The first step in implementing the survey was to prelist all known key players in FP financing and provision. From that list was extracted all government, insurance companies, and large corporations to be included. For parsimony, the top 10 NGOs and a simple random sample of the remaining NGOs were included in the sample. The top 10 NGOs and other major players were identified based on the consultant’s knowledge of the specific organization’s approximate market share of FP involvement in their respective countries and consultative discussion with national FP service provision experts.
The next step was for the consultant to identify a contact person or respondent from each of the selected organizations or government office. For improved data quantity and quality, a few organizations were selected for further visits with an aim of improving the response rate, as informed by previous experiences in the RF study. The few contact persons were visited and informed beforehand of the planned pilot study. These key contacts were pre-identified as follows; one from the Central MoH, two from any other public sector FP providers or financiers and four key NGOs.
The consultants conducted three visits to each of these seven institutions with the following agenda for each visit:
• At the initial visit, the consultant would go over the questionnaires and the manuals, clarifying issues with the contacts person in these institutions. The consultant would also demonstrate some of the areas of estimation.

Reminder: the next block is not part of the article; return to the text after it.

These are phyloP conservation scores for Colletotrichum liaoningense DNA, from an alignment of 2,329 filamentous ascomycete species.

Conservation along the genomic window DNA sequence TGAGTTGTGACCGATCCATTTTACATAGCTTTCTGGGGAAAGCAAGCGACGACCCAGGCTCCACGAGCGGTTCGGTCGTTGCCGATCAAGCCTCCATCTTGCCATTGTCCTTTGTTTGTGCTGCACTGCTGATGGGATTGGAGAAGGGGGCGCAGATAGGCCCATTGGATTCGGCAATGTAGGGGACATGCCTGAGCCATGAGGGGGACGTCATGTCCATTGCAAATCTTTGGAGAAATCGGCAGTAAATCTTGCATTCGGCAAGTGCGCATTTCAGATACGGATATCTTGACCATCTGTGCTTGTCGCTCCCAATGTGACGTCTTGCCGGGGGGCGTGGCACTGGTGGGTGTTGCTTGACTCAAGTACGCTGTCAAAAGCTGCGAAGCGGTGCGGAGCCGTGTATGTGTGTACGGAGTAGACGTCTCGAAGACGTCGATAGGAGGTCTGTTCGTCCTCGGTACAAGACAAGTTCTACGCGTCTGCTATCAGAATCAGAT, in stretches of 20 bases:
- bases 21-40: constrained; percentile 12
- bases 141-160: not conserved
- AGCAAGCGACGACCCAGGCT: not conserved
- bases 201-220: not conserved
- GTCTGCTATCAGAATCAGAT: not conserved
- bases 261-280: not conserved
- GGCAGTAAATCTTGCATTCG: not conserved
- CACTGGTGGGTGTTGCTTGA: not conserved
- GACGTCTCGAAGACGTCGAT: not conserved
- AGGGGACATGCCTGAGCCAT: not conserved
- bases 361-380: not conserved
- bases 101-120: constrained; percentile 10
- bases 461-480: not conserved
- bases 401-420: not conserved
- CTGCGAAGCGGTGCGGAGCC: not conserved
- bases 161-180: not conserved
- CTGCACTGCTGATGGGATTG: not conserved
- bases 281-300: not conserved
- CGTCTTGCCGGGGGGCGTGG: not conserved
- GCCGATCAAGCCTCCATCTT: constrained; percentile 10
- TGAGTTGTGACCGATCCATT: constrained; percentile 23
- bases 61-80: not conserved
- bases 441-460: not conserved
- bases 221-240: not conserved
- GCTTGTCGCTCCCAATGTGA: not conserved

• On the second visit, the consultant would check the progress, review the estimations, verify already collected data and agree on finalization schedule for the remaining data.
• On the third/final visit, the consultant would finalize the questionnaire and check the consistency of the data provided so far.
The consultants distributed the questionnaires and manuals, (a detailed and a brief manual) to all identified target institutions either physically or via email after identifying and making contact with the respondents. The consultant followed up by booking an appointment with the respondents, during which the consultant went through the questionnaire with the respondents, identifying any areas that the respondent needed support in, especially the estimation process.
Type of Research Instrument
The questionnaires were structured. There was a question specifically customized for NGOs, corporations, governments, local philanthropies, consultants and insurance companies. They all collected data on general information, sources of income, projects on family planning and expenditures.
After all data were collected, the questionnaires were forwarded to APHRC for entry into an MS Access database developed to capture the data from paper form to soft format. All data were exported to STATA for further management.
Additional to the quality of data developed by AHPRC, NIDI performed a data verification a) comparing the original questionnaires and the entries in the database, b) selected entries and estimations were verified and their impact in the data (e.g. rates, time of transactions); c) suggestion of non- data entry error detection e.g. double count search; and d) a report with specific suggestions was given back to help the improvement of the results.
Other non-data entry errors that could not be verified against the paper questionnaires could be corrected after seeking corrections from the consultant or the respondent. The final clean data were used to produce summary measures such as proportions, summations and averages.
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African Population and Health Research Center, Resources Flow Pilot Project in Tanzania and Ethiopia, 2018. Nairobi - Kenya. doi:10.20369/aphrc-050:2018.1.0